To encourage all nations to create the conditions for new work norms to flourish that do not penalize workers with caring responsibilities, countries should set a new target of reducing the motherhood pay penalty by 50% by 2025 and eliminating it by 2030. The primary strategy to achieve this goal should be based on creating what Harvard economist Claudia Goldin calls “temporal flexibility” in employment, by allowing workers with caring responsibilities flexibility in three fundamental areas – when they work, where they work and how they work.
Flexibility should be at its most elastic when caring responsibilities peak over the lifecycle (e.g., following the birth of a child or when family members or aging parents become ill) and extended family leave should be standard practice during these periods. It should also be possible for employees to work during these intensive leave periods, if they choose, with control over their hours and location of work, and the use of technology (e.g., video conferencing in lieu of travel, etc.). At all other times, there should be negotiated access for workers with family responsibilities to flexible weekly work hours, location, and method (e.g., use of technology, job sharing, etc.) of work. These flexible work arrangements should be gender-blind, meaning female and male employees can take equal advantage of them.
As governments, employers, and employees all reap the benefits of increased worker flexibility, the costs of financing flexibility should be shared. Governments can lead the way by introducing best practice flexibility programs to their large workforces. They can also subsidize the costs of greater flexibility by providing quality, affordable childcare (0-5 years) and by synchronizing school hours with work hours throughout the day (e.g., by providing breakfast, afterschool, and occasional evening care) and the year (e.g., by providing all-Summer educational programs).
Governments could offset any increased costs to employers and workers through the tax and/or benefit system (e.g., by tax breaks, or conditional cash transfers). Employers could undertake cost-benefit analyses of introducing more flexible policies to determine the right mix of flexibility and finance any costs from profits or insurance schemes. Workers could contribute to the increased costs of flexibility by saving early in their careers and/or trading wage increases for greater workplace flexibility. As low-income families with dependent children currently incur a disproportionate share of the costs of the current system and have limited ability to pay for flexibility, governments and employers should prioritize any subsidies to them.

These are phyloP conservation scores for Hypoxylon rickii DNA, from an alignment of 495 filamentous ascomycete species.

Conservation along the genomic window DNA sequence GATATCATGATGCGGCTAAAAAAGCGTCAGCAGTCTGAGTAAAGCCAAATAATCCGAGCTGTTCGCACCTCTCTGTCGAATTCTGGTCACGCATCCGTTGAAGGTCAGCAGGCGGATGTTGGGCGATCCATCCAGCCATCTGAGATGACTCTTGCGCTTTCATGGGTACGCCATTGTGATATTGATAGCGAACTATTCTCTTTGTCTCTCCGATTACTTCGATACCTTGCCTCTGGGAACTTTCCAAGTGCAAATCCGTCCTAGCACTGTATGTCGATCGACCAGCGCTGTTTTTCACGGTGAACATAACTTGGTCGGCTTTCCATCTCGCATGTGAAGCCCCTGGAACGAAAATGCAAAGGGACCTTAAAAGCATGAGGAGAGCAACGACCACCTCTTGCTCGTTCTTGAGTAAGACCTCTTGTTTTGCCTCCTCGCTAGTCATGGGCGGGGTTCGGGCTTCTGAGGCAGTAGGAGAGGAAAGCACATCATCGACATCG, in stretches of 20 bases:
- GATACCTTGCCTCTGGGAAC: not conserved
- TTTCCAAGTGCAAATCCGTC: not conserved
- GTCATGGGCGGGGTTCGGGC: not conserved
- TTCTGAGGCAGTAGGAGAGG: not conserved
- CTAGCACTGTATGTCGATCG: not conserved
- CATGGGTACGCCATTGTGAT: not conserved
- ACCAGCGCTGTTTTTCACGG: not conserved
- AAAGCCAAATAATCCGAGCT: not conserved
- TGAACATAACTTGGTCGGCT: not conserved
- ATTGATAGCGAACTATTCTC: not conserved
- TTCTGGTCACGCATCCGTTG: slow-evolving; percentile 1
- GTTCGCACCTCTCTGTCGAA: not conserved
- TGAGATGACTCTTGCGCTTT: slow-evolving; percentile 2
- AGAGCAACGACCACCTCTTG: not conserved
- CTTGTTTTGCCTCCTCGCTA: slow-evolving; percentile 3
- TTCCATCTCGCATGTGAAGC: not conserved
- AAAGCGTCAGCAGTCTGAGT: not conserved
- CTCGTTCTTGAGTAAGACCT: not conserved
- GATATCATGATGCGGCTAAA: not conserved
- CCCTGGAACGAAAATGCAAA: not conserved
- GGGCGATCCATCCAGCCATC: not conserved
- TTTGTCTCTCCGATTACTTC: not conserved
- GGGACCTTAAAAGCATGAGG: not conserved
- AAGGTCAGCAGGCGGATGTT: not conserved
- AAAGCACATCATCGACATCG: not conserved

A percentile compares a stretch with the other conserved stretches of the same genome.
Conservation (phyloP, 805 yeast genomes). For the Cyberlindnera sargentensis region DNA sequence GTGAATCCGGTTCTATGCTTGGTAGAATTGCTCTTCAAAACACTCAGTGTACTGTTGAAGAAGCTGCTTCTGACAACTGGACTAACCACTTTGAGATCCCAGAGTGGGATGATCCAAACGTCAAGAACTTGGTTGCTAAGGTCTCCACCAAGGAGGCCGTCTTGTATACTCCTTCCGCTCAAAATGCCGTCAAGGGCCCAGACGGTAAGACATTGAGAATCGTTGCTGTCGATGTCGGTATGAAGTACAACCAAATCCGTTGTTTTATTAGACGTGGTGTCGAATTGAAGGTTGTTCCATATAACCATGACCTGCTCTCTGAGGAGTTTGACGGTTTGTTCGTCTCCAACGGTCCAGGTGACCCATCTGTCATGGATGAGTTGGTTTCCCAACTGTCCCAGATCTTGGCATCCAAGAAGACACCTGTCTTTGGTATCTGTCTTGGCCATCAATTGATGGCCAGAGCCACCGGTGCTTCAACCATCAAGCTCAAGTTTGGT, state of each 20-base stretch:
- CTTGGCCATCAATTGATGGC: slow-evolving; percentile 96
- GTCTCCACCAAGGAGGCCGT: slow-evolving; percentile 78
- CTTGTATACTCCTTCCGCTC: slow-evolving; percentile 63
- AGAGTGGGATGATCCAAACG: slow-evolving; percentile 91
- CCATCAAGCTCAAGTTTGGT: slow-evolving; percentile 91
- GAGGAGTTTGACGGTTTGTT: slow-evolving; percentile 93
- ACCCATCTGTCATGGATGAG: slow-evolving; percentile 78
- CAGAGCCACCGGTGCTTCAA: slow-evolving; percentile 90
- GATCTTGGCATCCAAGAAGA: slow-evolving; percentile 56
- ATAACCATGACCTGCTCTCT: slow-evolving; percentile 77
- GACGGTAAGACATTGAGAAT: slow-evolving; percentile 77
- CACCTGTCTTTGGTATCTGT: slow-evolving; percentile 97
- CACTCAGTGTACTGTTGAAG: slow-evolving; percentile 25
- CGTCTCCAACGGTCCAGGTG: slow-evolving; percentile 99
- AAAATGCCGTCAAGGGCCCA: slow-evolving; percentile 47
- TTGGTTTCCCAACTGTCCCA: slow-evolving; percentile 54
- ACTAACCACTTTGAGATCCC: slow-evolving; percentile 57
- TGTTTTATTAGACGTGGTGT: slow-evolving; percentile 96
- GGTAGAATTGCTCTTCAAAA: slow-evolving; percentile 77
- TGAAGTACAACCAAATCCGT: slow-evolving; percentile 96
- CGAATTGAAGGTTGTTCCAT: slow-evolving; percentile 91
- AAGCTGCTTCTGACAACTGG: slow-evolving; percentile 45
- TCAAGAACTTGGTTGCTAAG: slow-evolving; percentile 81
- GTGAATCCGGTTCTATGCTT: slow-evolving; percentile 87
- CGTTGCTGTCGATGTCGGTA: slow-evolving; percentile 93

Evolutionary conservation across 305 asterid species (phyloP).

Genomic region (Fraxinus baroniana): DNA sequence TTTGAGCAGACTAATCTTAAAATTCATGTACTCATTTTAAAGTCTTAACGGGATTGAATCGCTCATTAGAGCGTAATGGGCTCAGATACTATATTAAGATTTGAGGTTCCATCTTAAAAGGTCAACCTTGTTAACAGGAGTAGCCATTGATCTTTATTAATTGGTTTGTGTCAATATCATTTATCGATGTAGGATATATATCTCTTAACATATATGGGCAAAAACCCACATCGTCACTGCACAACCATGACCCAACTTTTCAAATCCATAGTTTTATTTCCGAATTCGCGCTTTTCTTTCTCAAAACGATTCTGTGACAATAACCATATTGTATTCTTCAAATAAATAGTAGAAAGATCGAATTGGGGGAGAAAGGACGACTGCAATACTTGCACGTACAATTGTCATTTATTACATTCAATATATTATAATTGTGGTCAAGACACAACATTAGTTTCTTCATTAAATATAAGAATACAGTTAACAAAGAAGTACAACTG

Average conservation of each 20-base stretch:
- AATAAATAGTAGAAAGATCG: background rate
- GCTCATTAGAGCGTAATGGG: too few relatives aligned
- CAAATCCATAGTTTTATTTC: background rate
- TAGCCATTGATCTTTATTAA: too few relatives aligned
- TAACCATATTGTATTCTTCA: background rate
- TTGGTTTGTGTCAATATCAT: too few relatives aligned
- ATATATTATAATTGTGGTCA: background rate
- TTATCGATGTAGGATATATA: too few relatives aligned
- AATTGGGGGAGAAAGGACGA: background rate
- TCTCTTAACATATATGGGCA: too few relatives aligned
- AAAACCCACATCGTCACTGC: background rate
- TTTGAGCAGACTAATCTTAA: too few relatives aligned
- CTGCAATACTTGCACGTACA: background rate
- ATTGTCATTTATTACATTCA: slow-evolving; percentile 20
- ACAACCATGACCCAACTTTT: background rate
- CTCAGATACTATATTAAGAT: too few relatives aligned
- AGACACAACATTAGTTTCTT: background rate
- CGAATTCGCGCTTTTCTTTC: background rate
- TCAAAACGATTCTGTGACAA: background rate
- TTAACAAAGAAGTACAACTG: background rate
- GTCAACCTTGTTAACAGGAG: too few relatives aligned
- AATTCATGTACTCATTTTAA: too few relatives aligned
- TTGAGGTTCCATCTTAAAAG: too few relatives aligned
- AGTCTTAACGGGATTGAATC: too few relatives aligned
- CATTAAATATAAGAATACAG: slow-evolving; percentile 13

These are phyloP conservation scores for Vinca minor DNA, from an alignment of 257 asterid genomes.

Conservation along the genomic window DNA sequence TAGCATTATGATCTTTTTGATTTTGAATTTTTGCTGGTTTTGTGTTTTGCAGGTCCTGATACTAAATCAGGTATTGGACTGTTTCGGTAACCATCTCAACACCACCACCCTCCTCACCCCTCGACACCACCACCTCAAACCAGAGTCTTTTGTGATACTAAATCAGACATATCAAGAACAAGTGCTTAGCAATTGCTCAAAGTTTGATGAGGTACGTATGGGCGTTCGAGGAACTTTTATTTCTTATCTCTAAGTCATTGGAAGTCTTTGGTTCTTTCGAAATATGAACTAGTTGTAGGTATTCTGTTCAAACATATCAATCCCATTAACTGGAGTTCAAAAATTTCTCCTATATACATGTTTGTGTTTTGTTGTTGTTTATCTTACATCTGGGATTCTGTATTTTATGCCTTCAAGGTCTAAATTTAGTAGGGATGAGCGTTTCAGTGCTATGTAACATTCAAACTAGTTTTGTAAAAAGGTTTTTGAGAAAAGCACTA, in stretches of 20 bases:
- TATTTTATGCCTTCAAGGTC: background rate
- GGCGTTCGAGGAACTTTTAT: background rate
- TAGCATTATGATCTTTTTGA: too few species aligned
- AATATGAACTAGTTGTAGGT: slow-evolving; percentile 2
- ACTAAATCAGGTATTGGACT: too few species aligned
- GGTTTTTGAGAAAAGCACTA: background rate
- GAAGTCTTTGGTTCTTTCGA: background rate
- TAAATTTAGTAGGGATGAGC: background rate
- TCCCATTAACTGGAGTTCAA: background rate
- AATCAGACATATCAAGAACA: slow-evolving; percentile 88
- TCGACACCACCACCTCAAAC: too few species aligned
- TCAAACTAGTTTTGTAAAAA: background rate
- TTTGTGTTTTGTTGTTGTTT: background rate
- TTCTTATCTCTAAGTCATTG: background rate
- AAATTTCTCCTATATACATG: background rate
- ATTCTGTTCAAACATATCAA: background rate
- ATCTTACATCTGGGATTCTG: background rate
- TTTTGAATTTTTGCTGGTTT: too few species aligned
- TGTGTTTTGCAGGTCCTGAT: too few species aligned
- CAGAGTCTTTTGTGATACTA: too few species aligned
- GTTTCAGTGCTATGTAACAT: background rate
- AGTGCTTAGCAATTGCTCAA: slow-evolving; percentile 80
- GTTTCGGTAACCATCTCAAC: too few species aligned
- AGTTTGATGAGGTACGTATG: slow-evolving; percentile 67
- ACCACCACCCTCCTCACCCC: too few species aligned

Finally, companies that introduce transformative policies, products and/or services enabling mothers to fully engage in the labor market should be celebrated. The world’s largest food and beverage company, Nestlé, offers 14 weeks of paid parental leave (up from six weeks) for 339,000 employees spread across 197 countries, with an option for parents to take an additional 12 weeks of unpaid leave. Multinationals Vodafone, Johnson & Johnson and Blackstone have also introduced new family-friendly policies, and national corporate leaders like Telstra in Australia have totally transformed the workplace by offering all workers access to an “All Roles Flex” policy.
Companies that offer new products or services that dramatically reduce household care burdens should also be celebrated including online retailers and delivery companies that dramatically reduce time spent shopping (e.g., amazon.com), cleaning/caring (e.g., care.com), and communicating with family members (e.g., apple.com). Governments could introduce new initiatives to ensure that these new products and services are available to low-income families.
The countries that have introduced more flexible workplace policies since 1990 (e.g., Norway, Sweden, and Finland) all now enjoy higher female workforce participation compared to those where masculine work norms still dominate (e.g., USA, Germany, Japan, Italy, and Spain). A study by Francine Blau and Lawrence Kahn found that the lack of “family-friendly” policies including parental leave and part-time work entitlements explains 30% of the relative decrease in women’s labor force participation in the USA in recent years.
They caution however, that these policies also appear to encourage part-time work and employment in lower level positions and that American women are more likely to have full time jobs and to work as managers or professionals. It is critically important that more flexible work policies are designed to strengthen mothers’ long-term engagement with the labor market rather than further undermine it. Trade-offs need to be very carefully navigated.